The great potential of the developed retrofitting technique could not be limited to an experimental characterization: an analytical model was also necessary to enable the design of the strengthening for other contexts or floor configurations. Hence, starting from the analytical formulation of the load-slip behaviour of the single screws connecting planks and plywood panels, the global in-plane response of the floors was derived, including their characteristic pinching behaviour. This analytical model had also another important function, because it was the basis for an advanced numerical implementation of the seismic response of timber diaphragms in finite element software. This enabled to account in detail for the (dissipative) in-plane behaviour of the diaphragms, so that the seismic response of existing masonry buildings could be optimized with a well-designed retrofitting of the floors.
Yet, this energy dissipation can only be activated by means of the in-plane deflection of the diaphragms: to avoid out-of-plane collapses of masonry walls, this deflection has not to be excessive, but at the same time also effectively strengthened timber-masonry connections are needed. Therefore, an experimental characterization of two as-built and five strengthened timber-masonry connections was conducted. The joints were tested under monotonic, cyclic, and also high-frequency dynamic loading, by subjecting them to an induced Groningen seismic signal. Seven replicates per joint type were built and tested, and analytical models for evaluating strength and stiffness of the joints were derived, useful for design purposes or as input for numerical models.
Finally, in order to study the possible optimization of seismic capacity of existing masonry buildings, it is also necessary to define proper criteria for an optimal retrofitting. The current seismic design framework is extensively based on peak ground acceleration, which cannot, however, take into account factors such as load duration and quantification of structural damage. These parameters can play a crucial role for the Groningen region, because of the transient nature of the local earthquakes, featuring short, high-frequency and sudden signals, if compared to the longer and more damaging tectonic earthquakes.
Therefore, an energy-based approach was adopted, which allows to predict and quantify the hysteretic energy provided by a building as a function of its period and the load duration of the earthquake.
This approach opened up the opportunity to quantify structural damage in terms of number of cycles on the system: the role of timber diaphragms becomes, then, even more relevant, because with an optimized retrofitting the floors are only moderately stiff, thus the period of a building would be higher than that of the same structure featuring stiff diaphragms. Furthermore, the possibility to include load duration enables a characterization of the seismic capacity independent of the context or the earthquake type.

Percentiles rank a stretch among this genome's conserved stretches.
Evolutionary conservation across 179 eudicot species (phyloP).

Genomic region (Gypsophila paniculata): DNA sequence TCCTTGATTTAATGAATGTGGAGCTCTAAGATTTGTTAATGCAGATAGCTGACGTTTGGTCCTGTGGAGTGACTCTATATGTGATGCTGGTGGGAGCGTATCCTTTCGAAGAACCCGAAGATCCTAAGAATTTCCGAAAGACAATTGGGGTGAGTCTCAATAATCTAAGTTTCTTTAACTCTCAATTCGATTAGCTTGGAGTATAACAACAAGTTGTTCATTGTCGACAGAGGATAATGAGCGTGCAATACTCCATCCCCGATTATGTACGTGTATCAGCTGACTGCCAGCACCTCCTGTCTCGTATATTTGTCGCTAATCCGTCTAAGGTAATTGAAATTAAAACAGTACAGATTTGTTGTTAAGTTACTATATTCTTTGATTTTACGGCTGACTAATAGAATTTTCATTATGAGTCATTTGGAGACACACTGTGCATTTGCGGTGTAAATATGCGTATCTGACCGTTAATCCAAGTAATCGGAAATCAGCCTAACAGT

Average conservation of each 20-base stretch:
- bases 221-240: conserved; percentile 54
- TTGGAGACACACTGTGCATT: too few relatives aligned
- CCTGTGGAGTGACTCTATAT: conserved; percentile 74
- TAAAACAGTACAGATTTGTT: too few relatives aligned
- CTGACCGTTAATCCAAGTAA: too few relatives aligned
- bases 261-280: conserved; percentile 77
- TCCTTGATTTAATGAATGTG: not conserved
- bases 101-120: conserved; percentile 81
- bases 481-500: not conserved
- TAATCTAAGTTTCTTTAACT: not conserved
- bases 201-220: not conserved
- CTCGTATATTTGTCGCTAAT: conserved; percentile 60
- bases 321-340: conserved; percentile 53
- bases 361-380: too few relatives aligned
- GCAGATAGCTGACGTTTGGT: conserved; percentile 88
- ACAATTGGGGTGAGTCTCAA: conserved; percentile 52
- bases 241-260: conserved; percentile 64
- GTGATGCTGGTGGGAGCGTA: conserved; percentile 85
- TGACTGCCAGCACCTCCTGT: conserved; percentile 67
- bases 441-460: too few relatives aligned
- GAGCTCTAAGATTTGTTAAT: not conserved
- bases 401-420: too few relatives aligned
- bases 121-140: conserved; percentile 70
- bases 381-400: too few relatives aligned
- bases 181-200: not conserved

Thus, to prove the beneficial, dissipative effect of the optimized retrofitting of floors, as well as the effectiveness of the adopted modelling strategies, numerical time-history analyses were performed on three case-study buildings. The first two were typical Dutch constructions, subjected to induced earthquakes, while the third was a country house from the Italian context, to which tectonic earthquakes were imparted. This additional building was included because it enabled to demonstrate that the developed retrofitting and modelling principles, along with the energy-based characterization of seismic capacity, can be generalized to other context besides the reference Dutch one.
The results from the analyses show that excessively flexible floors cause, as expected, out-of-plane collapses in masonry walls, while excessively stiff floors limit the energy dissipation to masonry piers only, thus reducing the seismic capacity of the building. On the contrary, an optimized retrofitting is able to retrieve the global base shear of the building, and at the same time its maximum displacement capacity within masonry drift limits. The optimal strengthening also corresponds to the maximum hysteretic energy that can be provided by the structure. Furthermore, the period of the building is also increased compared to stiff floor configurations, meaning that the structure is subjected to a lower number of cycles, besides benefitting from the additional damping effect activated by dissipative diaphragms. This dissipative contribution can be brought into play provided that an effective strengthening of timber-masonry joints is realized. The beneficial, dissipative effect of well-retrofitted, optimized timber floors was quantified in terms of an equivalent hysteretic damping ratio of 15% (additional to the dissipation already provided by masonry walls), and of an increased behaviour factor (q) range for masonry structures: from the usual values of q = 1.5 ÷ 2.5 to q = 2.5 ÷ 3.5 in presence of dissipative diaphragms.
This research study can contribute to a more efficient seismic retrofitting of existing buildings, enabling preservation of the architectural heritage and more dissipative, earthquake-safe masonry structures.